Monday, July 16, 2018

Historic Portsmouth Harbor

This weekend we took a one and half hour tour of the historic harbor in Portsmouth, New Hampshire.  I've taken cruises to the Isles of Shoals, and up the Piscataqua River from Portsmouth, but I'd never seen the sights of Portsmouth from the harbor.  It was a beautiful day, and the views were spectacular.

Our tour boat took off from Ceres Street, behind the businesses along Market Street.  This is the view of the restaurants along Bow Street, just around the corner.  The back decks were packed with happy people lunching and enjoying the waterfront. 

The new Sarah Long drawbridge was finished last year.  It looks brand new from downtown Portsmouth, and carries traffic and trains over to Kittery, Maine and the Portsmouth Naval Shipyard. 

The Portsmouth Naval Shipyard is actually located on Seavey Island in Kittery, Maine.  Submarines are repaired here, but are not visible to the public, even from boats in the harbor.  We could see the tail end of one, but it was covered with tarps. 

Many visitors to Portsmouth think this impressive building is an abandoned hotel.  However, it is located on Naval property on Seavey island.  It is the abandoned Naval prison.  There are lots of stories about the prisoners here, and one of the only true stories is that Humphrey Bogart was once an MP who was bringing a prisoner to this facility during WWII.  His prisoner tried to escape whilst changing trains in Boston, and attacked Bogart with his manacles.  This left Bogart with a mangled lip that was repaired by an Naval doctor, who botched the job and left him with a distinctive lisp.  Prisoner have been kept at Seavey Island since the War of 1812, but this prison building dates from 1905 and was known as the "Alcatraz of the East".  You can read the history of this prison at this Wikipedia LINK.  

I've blogged about Fort McClary before at this LINK.  It is an impressive spot to visit, with great views of the harbor and the Isles of Shoals.  Seeing it from the middle of the harbor was a treat. 

Fort Constitution is a New Hampshire State Park located at the tip of New Castle Island.  You can visit the fort and climb the lighthouse.  This was once known as Fort William and Mary before the American Revolution.  The British used to keep a large supply of gunpowder stored here.  One of the first acts of rebellion during the war was 14 December 1774 when the local people of Portsmouth stormed the fortress and confiscated the gunpowder.  The powder was distributed throughout the colony and used during the Revolutionary War. You can read more about the history of this historic site at Wikipedia at this LINK

This Life Saving Station on Wood Island dates from before the establishment of the US Coast Guard.  Men in wooden boats would row out and rescue crew and passengers from floundering ships.  It is being renovated into a museum that will only be accessible by boat.  Plans are to open it to the public in 2019.   You can read some of the history HERE.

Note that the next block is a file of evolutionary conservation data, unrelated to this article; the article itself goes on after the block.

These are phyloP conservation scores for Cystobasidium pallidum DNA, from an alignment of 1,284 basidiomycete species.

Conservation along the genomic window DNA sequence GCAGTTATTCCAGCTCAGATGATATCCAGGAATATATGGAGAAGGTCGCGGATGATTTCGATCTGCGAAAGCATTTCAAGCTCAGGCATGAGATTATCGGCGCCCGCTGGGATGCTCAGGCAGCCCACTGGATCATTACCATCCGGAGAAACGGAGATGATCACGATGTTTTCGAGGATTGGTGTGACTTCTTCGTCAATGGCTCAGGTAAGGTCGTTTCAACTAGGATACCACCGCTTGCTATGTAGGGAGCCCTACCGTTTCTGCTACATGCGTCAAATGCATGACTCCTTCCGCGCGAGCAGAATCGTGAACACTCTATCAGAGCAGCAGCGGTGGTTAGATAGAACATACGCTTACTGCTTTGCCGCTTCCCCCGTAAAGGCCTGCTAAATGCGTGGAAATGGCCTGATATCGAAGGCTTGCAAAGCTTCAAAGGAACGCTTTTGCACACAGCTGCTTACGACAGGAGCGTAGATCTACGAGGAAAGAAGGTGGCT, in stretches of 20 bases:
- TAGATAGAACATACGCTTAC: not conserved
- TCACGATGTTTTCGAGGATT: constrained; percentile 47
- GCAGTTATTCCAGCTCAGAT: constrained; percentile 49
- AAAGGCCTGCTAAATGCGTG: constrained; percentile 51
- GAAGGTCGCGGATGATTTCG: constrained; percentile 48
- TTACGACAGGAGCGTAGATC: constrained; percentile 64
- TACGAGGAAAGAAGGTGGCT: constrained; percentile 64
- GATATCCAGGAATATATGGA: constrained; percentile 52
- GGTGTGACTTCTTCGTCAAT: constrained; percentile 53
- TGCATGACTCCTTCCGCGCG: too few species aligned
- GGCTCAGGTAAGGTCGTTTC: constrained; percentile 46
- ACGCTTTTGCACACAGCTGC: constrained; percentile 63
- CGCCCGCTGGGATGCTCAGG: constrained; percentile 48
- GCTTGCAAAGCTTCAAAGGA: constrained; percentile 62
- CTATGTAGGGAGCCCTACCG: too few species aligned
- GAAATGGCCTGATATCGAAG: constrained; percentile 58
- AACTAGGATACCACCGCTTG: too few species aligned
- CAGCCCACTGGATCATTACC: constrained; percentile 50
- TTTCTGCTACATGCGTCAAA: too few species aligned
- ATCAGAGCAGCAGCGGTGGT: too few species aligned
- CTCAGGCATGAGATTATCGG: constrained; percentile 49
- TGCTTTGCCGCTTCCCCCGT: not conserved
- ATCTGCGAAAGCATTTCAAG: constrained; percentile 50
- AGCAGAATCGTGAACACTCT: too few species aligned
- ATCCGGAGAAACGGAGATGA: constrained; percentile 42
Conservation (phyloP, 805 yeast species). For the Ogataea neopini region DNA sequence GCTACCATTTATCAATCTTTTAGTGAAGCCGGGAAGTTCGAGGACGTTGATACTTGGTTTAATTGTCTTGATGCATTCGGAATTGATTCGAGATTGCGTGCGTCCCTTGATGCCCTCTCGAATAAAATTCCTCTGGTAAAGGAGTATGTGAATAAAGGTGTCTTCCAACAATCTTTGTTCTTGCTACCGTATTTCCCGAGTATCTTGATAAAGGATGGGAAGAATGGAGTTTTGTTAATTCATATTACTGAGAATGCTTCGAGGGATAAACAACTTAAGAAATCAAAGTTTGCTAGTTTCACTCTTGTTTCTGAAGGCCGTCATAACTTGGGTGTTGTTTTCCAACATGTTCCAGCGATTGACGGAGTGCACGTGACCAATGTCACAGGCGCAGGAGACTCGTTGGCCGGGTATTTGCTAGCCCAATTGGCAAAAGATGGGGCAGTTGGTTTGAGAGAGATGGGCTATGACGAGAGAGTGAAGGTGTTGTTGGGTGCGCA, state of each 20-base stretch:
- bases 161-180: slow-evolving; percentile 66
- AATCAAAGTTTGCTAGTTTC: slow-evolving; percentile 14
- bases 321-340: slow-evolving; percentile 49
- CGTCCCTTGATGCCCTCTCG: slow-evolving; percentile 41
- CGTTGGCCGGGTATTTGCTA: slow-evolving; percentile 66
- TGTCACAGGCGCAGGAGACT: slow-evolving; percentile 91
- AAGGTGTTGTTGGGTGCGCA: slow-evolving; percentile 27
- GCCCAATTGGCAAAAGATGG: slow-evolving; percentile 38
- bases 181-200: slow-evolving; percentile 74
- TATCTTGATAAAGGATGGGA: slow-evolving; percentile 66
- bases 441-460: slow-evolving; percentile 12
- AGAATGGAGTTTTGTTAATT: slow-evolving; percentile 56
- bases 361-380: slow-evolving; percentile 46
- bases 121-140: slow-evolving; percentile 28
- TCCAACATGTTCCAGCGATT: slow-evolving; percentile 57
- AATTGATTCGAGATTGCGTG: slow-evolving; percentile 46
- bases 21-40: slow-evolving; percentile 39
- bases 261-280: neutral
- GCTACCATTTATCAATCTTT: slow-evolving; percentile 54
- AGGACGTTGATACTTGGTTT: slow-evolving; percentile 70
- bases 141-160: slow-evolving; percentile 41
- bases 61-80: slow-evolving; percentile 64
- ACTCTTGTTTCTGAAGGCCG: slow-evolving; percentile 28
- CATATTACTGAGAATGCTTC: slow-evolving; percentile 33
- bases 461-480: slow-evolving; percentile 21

Whaleback Lighthouse is located at the mouth of the Piscataqua River in Portsmouth Harbor.  It is actually in the town of Kittery in the state of Maine.  During the "Perfect Storm" of 1991 the waves from the Atlantic were higher than this 70 foot lighthouse.  Lighthouse keepers used to row out here and do two week stints of duty on this rocky little island.   There is a good sketch of the history of this lighthouse at Wikipedia at this LINK

From the mouth of the harbor we could see the Isles of Shoals six miles out to sea.

Our tour boat went around New Castle into Little Harbor and past the historic Wentworth-by-the-Sea hotel.  This hotel was originally built in 1874, and hosted the 1905 Portsmouth Peace Treaty to end the Russian-Japanese War.  This treaty was hosted by President Theodore Roosevelt, and Japan gifted the American people the cherry trees that now line the Potomac Basin in Washington, D.C.  You can read more about this historic hotel HERE

In Little Harbor you can see the historic Wentworth-Coolidge mansion, built by the Royal Wentworth Governors who lived here before the American Revolution.  It is now a museum house open to the public, and there is a lilac festival here every spring.  The Wentworth family brought the first lilac cuttings to New England, and now the purple lilac is the New Hampshire state flower.  Residents of New Hampshire treasure cuttings from the lilacs here on the Wentworth mansion property, and re-grow lilac trees at homes and parks all over the Granite State.  You can read more about this historic mansion at this LINK

A large cache of lobster pots seen along the working waterfront of Portsmouth Harbor

Our tour boat moored right in front of the Moffatt-Ladd historic house museum.  This 1763 house was a wedding gift for Samuel and Sarah Catherine Moffatt, and remained in their family for 150 years. It was also the home of William Whipple, who signed the Declaration of Independence. It is owned by the National Society of Colonial Dames, and is open for tours and for rental for weddings and functions.  You can read more about the Moffatt-Ladd House HERE

We took our tour with Portsmouth Harbor Cruises, at 64 Ceres Street:


Heather Wilkinson Rojo, "Historic Portsmouth Harbor", Nutfield Genealogy, posted July 16, 2018, ( accessed [access date]).

1 comment:

  1. This was a wonderful read! Love all the photos too. I have read that James Leach, an 8th great uncle, was a weaver in Portsmouth and that there is a Leach Island there. I think he is also yours. Must look into that some time.